This interviewee then tells of the wondrous things she sees, and also additional dreams/visions she has had. There are several preachers interviewed, too, and they share similar stories about how they rarely realize what they are saying during their sermon, the part that Watson calls "the coming of the spirit" in his essay. As I mentioned earlier, the repetitive nature can wear on the reader, but the differences, particularly their lives and circumstances, provide insight into the types of hardships slaves and former slaves had to deal with.

The most engaging sections of the book for me were the autobiographical chapters. Some of these are very short and don't supply more than sketches of what it was like to be a slave, but the few that are longer provide a more detailed picture on the lives of those former slaves. We see varied treatments of the slaves, from good and bad masters, and even from Union troops. There are dealings with paddy rollers, armed white patrollers making sure slaves don't escape. It's chilling to hear the former slaves recall being bought and sold, separated from family, and the decisions they had to make if they wanted to escape. These details help give the context needed to understand the joy they received from religion, one of the few areas where they had control, as well as giving them validation and acceptance. Despite some of the harrowing details, it's ultimately a book of joy and peace.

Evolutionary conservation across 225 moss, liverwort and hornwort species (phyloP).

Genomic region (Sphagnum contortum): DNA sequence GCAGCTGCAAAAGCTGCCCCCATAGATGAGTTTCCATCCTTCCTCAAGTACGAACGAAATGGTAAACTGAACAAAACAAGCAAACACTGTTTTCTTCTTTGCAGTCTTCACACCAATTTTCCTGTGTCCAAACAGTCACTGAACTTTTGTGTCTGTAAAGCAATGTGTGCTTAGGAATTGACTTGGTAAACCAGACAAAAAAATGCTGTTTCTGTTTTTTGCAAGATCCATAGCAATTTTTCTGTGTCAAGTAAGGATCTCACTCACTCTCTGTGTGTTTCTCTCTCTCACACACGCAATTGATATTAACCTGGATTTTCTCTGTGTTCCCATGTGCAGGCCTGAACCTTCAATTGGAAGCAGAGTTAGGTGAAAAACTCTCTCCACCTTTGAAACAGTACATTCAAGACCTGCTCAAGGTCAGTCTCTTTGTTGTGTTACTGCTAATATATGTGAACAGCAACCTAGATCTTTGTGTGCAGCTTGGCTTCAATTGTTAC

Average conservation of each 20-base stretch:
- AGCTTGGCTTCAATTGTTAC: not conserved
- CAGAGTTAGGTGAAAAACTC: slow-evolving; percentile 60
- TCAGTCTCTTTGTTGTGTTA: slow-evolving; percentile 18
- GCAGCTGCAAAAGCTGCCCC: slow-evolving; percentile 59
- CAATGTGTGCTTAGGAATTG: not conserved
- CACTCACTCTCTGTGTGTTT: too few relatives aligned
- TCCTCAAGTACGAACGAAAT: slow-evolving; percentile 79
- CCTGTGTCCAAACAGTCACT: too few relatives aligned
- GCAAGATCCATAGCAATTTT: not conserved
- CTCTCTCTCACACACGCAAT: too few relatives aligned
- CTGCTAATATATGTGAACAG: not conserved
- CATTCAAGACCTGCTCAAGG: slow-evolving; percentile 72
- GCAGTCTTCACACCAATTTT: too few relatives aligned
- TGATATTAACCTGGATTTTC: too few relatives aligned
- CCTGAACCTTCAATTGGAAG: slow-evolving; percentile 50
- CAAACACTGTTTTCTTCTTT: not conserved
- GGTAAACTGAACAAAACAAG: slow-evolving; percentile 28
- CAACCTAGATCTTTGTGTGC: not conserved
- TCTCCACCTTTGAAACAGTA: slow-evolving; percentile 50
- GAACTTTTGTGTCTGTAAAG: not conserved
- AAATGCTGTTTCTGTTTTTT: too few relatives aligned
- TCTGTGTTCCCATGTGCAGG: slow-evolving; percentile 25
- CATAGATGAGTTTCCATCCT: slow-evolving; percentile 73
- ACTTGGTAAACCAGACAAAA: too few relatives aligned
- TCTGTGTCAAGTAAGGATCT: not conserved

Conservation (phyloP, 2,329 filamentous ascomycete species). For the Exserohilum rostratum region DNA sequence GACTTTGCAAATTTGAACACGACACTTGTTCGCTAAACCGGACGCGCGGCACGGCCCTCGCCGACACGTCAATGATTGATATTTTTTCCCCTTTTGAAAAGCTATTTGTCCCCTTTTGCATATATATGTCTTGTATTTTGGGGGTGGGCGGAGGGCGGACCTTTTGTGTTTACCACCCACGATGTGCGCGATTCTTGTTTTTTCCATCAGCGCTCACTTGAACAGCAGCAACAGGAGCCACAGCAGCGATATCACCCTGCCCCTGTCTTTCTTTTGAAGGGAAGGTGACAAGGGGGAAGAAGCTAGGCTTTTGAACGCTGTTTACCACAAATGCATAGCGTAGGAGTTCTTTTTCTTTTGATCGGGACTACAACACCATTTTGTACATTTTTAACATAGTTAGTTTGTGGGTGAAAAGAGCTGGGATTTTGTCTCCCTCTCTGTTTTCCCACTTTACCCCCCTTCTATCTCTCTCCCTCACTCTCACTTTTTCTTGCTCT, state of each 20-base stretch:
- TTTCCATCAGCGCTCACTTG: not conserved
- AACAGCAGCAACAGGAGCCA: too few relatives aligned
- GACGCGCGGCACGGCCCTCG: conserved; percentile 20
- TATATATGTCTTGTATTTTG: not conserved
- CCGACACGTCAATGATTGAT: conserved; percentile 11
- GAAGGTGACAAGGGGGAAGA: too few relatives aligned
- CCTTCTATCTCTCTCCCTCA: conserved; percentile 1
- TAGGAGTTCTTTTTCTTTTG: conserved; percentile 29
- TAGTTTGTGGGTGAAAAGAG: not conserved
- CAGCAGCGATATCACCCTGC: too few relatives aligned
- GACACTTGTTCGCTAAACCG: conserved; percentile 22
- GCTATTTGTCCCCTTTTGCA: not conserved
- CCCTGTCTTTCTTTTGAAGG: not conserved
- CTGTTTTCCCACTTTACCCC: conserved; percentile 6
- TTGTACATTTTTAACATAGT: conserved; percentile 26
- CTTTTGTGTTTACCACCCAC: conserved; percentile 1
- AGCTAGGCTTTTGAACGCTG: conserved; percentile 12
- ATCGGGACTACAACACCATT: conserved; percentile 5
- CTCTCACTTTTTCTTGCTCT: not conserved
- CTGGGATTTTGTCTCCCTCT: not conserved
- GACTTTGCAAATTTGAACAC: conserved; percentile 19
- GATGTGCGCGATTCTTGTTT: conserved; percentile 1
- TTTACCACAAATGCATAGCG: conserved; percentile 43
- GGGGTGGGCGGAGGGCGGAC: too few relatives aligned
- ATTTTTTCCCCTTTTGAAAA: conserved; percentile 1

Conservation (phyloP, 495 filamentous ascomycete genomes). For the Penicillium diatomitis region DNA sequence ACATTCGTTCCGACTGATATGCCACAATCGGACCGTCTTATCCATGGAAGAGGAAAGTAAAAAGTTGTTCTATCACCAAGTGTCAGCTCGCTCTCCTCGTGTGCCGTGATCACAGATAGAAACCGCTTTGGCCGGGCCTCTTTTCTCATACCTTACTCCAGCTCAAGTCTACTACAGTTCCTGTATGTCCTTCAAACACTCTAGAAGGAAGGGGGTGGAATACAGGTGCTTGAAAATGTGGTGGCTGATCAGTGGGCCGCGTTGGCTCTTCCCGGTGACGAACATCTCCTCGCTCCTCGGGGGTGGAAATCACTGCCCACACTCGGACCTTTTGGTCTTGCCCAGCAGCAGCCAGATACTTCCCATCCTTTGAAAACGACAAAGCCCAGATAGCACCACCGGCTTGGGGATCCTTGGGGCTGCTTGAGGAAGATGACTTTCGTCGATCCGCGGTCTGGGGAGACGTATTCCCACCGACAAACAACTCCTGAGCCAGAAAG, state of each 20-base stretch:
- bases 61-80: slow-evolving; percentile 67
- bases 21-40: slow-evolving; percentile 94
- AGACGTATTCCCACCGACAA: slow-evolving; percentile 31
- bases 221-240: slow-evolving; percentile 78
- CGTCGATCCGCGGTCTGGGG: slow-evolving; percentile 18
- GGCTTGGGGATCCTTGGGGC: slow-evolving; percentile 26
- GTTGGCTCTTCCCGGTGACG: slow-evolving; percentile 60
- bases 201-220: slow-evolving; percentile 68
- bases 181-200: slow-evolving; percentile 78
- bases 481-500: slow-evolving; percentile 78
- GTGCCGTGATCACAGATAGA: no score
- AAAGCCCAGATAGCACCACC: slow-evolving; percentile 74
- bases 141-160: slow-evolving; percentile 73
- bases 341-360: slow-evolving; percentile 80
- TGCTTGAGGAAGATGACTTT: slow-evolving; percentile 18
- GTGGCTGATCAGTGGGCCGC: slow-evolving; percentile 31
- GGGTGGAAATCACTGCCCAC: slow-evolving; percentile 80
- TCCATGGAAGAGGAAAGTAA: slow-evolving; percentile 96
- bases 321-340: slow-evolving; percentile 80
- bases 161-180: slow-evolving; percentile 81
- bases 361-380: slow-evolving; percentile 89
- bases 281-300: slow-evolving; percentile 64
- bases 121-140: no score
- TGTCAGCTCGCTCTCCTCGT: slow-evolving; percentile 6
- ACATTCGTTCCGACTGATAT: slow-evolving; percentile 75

The final chapter, though, yields quite a different tone. The interviewee (apparently younger than others) says "they have not had all the varied experiences [regarding conversion] that most of the older people say they have had. ... I have seen nothing and heard nothing, but only feel the spirit in my soul, and I believe that will save me when I come to die." This is the one outlier in the interviews, and being younger than the others I have to wonder if that wasn't meant to signal a turning away from the evangelical tradition of conversion for later generations.

Because I liked the autobiographical chapters the most, I was interested in the mentioned The Unwritten History of Slavery, which I gather is sort of a "companion" to this book with oral histories of ex-slaves. While it was difficult to find at an affordable price (for me), I have placed an InterLibrary Loan on it and hope to post on it soon.